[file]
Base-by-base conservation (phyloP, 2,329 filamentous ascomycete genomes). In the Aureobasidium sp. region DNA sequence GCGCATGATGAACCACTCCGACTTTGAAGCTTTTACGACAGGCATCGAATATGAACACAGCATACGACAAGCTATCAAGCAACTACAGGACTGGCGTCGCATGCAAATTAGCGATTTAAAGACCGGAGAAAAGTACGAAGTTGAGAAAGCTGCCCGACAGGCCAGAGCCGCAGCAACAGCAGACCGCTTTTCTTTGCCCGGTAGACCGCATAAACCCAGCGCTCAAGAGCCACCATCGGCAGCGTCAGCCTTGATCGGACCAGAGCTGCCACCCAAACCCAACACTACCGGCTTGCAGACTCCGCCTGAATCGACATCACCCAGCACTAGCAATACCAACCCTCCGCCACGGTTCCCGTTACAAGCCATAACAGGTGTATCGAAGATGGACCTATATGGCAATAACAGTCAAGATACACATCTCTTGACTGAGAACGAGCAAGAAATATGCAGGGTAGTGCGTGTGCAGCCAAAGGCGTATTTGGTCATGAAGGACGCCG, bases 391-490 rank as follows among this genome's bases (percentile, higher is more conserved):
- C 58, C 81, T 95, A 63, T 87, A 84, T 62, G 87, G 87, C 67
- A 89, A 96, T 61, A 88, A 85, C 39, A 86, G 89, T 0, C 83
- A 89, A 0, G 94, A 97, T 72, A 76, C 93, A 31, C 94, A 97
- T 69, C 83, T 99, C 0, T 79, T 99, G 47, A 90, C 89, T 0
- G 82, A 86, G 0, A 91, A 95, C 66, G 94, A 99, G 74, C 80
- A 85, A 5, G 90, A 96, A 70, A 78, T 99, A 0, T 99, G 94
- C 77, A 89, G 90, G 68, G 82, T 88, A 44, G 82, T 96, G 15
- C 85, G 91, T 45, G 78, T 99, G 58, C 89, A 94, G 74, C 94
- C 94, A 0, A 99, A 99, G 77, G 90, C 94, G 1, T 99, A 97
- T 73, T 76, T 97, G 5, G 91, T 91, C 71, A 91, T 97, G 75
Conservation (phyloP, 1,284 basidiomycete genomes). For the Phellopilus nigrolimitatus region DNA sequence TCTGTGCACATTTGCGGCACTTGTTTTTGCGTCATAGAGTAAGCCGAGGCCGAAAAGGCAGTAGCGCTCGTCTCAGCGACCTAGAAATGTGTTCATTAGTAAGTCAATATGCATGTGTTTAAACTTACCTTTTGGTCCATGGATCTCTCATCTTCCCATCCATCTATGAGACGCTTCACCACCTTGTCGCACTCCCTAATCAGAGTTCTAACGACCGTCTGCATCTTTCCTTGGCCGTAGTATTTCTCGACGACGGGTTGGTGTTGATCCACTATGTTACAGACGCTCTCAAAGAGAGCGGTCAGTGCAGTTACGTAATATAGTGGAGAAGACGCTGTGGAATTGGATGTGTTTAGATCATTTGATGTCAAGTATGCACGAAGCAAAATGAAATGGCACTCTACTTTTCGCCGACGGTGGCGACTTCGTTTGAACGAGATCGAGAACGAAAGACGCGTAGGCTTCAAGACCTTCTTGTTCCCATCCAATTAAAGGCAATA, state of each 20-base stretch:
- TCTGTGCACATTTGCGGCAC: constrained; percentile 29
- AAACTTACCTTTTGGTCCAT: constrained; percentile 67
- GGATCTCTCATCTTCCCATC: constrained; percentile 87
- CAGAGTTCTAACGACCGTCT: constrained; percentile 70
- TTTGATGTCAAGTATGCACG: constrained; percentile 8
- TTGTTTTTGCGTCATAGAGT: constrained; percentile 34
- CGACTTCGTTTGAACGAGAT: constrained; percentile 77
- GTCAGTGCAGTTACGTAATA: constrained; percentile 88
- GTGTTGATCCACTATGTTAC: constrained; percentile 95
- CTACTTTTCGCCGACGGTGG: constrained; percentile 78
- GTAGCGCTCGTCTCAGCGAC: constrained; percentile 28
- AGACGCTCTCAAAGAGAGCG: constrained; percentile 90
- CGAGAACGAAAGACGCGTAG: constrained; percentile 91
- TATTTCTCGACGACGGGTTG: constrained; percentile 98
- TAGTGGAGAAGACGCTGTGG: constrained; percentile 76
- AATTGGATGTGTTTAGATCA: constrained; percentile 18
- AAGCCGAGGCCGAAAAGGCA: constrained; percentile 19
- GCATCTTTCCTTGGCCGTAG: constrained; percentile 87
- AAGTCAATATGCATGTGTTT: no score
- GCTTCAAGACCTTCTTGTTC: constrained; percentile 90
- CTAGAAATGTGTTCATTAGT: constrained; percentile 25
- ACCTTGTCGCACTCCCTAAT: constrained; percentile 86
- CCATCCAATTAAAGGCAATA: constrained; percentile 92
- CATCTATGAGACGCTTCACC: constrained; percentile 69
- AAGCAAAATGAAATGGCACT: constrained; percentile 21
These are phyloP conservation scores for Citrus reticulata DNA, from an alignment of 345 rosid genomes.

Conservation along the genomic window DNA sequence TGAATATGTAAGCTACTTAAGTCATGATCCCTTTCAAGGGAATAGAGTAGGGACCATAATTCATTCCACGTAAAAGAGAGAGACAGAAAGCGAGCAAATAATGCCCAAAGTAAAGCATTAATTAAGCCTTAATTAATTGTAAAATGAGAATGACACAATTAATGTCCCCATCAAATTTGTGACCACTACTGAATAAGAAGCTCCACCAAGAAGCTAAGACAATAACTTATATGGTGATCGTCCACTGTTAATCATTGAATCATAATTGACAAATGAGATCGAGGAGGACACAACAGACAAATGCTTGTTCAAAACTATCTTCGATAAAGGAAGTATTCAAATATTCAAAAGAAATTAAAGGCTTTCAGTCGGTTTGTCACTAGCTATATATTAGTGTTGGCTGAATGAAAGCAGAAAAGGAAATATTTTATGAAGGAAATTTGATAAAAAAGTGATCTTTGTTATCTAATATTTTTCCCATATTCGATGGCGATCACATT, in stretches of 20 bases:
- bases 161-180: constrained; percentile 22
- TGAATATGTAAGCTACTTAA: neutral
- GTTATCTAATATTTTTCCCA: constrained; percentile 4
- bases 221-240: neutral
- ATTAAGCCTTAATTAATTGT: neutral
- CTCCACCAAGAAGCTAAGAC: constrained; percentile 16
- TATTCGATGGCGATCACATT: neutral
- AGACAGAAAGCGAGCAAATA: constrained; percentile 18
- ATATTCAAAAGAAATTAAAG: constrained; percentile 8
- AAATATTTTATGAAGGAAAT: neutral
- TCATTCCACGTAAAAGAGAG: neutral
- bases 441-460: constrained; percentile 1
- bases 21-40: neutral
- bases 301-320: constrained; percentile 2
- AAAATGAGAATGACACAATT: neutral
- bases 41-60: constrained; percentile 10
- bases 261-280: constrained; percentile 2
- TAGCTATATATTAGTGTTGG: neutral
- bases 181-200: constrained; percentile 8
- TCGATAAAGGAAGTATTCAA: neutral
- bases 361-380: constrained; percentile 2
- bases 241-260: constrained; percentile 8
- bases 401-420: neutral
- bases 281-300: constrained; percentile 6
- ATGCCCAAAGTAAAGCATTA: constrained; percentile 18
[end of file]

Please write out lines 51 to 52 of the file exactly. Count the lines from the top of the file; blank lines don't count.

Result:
- bases 441-460: constrained; percentile 1
- bases 21-40: neutral